Battling the language barrier
Updated: 2015-04-10 11:48
By Niu Yue(China Daily USA)
More than 20,000 Chinese children are 'ELLs' - English Language Learners - in New York City's public-school system. The program's goal: improve the childrens' English-language proficiency so they can advance in school, reports NIU YUE in New York.
Every school day, 22,170 Chinese students in New York City struggle. Susa, 8, is one of them.
"Dan have 2 photo albums. Each photo...," she paused after reading aloud the first sentence of a math problem. "[Each photo] album has 8 page. Dan can fit 4 picture on each page. How many pictures can Dan fit in the album?"
Susan, not her real name, attends PS 001 in Chinatown, where she and 60 other students at the school are being tutored by 20 Asian teachers to take a statewide math test in mid-April, which will determine their placement in the city's public schools.
All of them are "ELLs" - English Language Learners - who do not speak English at home and score below proficient on English assessments when they enter the city's school system.
There are about 150,000 ELLs in the public schools, and among them they speak some 140 languages. Hispanics account for the largest percentage - 61.8 percent, or 96,163. Chinese children are second at 14.2 percent. Bedsides their language problem, what is shared by all is a lack of parental support and low family income.
There is a high concentration of ELLs children in some neighborhoods, especially in Manhattan's Chinatown. At PS001, 67 percent of the students are Asian, and 36 percent of them do not have adequate proficiency in English, according to data from the city's education department.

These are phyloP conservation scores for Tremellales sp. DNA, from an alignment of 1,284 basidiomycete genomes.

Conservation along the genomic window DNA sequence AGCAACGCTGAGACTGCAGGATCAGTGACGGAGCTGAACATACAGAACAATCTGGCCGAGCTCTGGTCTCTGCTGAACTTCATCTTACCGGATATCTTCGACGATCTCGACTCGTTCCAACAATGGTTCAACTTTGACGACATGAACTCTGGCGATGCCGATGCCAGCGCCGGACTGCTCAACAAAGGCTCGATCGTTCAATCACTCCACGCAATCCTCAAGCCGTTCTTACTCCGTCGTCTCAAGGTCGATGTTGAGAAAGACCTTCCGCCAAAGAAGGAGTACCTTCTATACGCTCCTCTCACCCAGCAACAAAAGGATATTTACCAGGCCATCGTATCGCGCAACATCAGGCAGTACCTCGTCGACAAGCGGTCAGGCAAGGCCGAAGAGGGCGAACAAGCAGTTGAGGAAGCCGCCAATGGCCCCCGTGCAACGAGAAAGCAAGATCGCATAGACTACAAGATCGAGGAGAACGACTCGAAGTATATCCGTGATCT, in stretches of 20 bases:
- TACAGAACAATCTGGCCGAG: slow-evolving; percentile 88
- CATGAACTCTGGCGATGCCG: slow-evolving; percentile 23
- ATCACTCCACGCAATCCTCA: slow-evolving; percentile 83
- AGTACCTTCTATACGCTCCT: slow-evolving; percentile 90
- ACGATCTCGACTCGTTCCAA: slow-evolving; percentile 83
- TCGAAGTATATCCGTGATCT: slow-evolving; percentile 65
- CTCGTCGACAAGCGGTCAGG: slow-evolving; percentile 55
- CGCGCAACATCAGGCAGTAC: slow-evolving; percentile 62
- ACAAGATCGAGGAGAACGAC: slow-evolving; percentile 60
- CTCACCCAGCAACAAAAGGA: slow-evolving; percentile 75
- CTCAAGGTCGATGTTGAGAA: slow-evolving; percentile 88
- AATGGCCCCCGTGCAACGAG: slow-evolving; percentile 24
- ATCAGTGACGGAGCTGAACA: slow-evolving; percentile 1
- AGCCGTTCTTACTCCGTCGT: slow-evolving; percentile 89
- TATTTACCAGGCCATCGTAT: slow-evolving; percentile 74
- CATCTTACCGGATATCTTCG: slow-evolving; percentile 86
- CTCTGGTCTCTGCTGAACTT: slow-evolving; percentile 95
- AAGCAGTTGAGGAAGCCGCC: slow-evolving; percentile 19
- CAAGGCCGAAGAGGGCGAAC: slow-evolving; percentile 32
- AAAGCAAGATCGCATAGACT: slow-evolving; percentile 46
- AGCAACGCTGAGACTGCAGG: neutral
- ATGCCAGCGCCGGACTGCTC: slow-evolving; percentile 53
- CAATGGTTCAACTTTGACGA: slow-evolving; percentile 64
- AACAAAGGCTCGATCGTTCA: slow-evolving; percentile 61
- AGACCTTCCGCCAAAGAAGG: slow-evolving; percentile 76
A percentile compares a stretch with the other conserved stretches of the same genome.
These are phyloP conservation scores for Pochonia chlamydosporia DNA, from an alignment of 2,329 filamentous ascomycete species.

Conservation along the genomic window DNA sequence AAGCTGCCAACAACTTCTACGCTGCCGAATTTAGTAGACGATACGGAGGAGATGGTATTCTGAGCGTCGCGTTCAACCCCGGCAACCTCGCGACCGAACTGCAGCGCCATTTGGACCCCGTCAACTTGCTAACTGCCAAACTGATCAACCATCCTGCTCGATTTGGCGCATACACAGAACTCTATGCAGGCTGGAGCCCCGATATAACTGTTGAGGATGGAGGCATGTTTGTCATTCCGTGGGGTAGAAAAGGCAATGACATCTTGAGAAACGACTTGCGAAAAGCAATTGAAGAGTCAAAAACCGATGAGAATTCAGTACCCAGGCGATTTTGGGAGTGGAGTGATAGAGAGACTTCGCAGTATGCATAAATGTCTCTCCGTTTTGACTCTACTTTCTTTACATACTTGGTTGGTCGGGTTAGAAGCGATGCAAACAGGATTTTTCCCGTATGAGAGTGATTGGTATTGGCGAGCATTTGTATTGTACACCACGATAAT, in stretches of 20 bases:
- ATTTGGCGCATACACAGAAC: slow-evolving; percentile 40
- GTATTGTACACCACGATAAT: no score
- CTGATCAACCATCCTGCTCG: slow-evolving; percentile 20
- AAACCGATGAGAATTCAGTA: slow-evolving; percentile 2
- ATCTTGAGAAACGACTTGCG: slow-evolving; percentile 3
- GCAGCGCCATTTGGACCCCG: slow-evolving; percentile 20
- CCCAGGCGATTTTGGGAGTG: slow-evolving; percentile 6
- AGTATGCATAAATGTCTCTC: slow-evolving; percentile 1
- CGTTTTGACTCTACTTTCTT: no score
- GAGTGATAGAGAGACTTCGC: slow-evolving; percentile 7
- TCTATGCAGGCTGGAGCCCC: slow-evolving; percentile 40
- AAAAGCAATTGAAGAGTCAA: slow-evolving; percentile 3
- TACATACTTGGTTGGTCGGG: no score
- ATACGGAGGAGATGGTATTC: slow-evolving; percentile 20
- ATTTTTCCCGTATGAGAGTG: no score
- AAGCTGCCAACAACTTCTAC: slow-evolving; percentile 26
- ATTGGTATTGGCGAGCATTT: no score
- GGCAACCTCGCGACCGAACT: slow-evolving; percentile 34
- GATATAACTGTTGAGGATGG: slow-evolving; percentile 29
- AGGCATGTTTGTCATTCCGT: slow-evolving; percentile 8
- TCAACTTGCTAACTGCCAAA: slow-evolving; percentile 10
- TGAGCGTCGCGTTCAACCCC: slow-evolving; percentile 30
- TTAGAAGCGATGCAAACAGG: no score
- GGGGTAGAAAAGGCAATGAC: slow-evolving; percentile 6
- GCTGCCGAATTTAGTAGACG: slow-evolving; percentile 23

ELLs children often underperform compared with their English-proficient peers. The city's high-school graduation rate is 68.1 percent for those with proficient English and 32.5 percent for ELLs students.
"From what I see in teaching kids and my own experiences, they [Chinese students] grow up in households in environments where the primary language is not English," said Anne Lee, director of development at Apex for Youth. "We do find a lot of their parents are restaurant workers and home health-aid workers. They are jobs that don't require much English, but a lot of hours so, parents hardly spend enough time with their children."
Apex for Youth is a non-profit organization that offers free tutoring to New York City public school children and has been a partner with PS001 on its tutoring program for years.
"They (children) learn, they learn, and they fail, they fail. Being an immigrant doesn't mean they will make it. Being born here doesn't mean they will be smart," said David Chen, president of the New York-based Chinese-American Planning Council (CPC).